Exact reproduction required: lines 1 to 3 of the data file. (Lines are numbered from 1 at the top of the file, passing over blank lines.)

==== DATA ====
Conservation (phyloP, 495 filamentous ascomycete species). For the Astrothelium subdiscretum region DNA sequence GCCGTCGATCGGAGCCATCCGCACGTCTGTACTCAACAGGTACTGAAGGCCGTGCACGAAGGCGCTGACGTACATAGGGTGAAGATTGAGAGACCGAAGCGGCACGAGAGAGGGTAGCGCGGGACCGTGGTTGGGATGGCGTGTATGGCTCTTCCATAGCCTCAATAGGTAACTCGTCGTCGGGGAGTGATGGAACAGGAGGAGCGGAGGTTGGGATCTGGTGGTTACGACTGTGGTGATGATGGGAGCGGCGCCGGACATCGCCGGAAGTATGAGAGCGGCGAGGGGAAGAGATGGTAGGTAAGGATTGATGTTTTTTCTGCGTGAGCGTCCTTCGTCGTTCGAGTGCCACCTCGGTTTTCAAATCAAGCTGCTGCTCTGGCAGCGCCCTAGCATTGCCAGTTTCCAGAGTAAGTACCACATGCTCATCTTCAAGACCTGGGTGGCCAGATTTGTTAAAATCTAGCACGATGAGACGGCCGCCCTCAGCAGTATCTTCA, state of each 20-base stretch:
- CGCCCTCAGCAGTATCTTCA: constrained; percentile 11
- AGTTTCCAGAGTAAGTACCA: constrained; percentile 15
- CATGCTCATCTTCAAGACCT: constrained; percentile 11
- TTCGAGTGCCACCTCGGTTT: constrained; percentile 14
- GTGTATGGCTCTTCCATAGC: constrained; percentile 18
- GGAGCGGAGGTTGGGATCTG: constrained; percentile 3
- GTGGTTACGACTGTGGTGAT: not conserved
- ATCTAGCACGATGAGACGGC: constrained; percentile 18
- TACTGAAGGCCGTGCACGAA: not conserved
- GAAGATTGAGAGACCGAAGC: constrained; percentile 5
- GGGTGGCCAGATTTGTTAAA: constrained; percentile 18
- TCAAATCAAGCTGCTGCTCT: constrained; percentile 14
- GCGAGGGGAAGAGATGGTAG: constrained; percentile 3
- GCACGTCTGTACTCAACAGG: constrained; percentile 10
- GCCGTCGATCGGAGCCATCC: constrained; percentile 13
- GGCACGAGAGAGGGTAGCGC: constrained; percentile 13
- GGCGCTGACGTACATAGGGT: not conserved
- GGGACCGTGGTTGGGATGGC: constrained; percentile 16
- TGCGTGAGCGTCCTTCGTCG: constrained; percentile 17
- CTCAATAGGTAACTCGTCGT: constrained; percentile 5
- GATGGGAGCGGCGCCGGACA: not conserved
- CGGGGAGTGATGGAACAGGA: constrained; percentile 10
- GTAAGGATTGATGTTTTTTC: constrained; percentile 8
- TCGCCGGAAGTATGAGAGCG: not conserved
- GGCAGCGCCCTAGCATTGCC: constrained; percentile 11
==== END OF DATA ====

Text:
Conservation (phyloP, 495 filamentous ascomycete species). For the Astrothelium subdiscretum region DNA sequence GCCGTCGATCGGAGCCATCCGCACGTCTGTACTCAACAGGTACTGAAGGCCGTGCACGAAGGCGCTGACGTACATAGGGTGAAGATTGAGAGACCGAAGCGGCACGAGAGAGGGTAGCGCGGGACCGTGGTTGGGATGGCGTGTATGGCTCTTCCATAGCCTCAATAGGTAACTCGTCGTCGGGGAGTGATGGAACAGGAGGAGCGGAGGTTGGGATCTGGTGGTTACGACTGTGGTGATGATGGGAGCGGCGCCGGACATCGCCGGAAGTATGAGAGCGGCGAGGGGAAGAGATGGTAGGTAAGGATTGATGTTTTTTCTGCGTGAGCGTCCTTCGTCGTTCGAGTGCCACCTCGGTTTTCAAATCAAGCTGCTGCTCTGGCAGCGCCCTAGCATTGCCAGTTTCCAGAGTAAGTACCACATGCTCATCTTCAAGACCTGGGTGGCCAGATTTGTTAAAATCTAGCACGATGAGACGGCCGCCCTCAGCAGTATCTTCA, state of each 20-base stretch:
- CGCCCTCAGCAGTATCTTCA: constrained; percentile 11
- AGTTTCCAGAGTAAGTACCA: constrained; percentile 15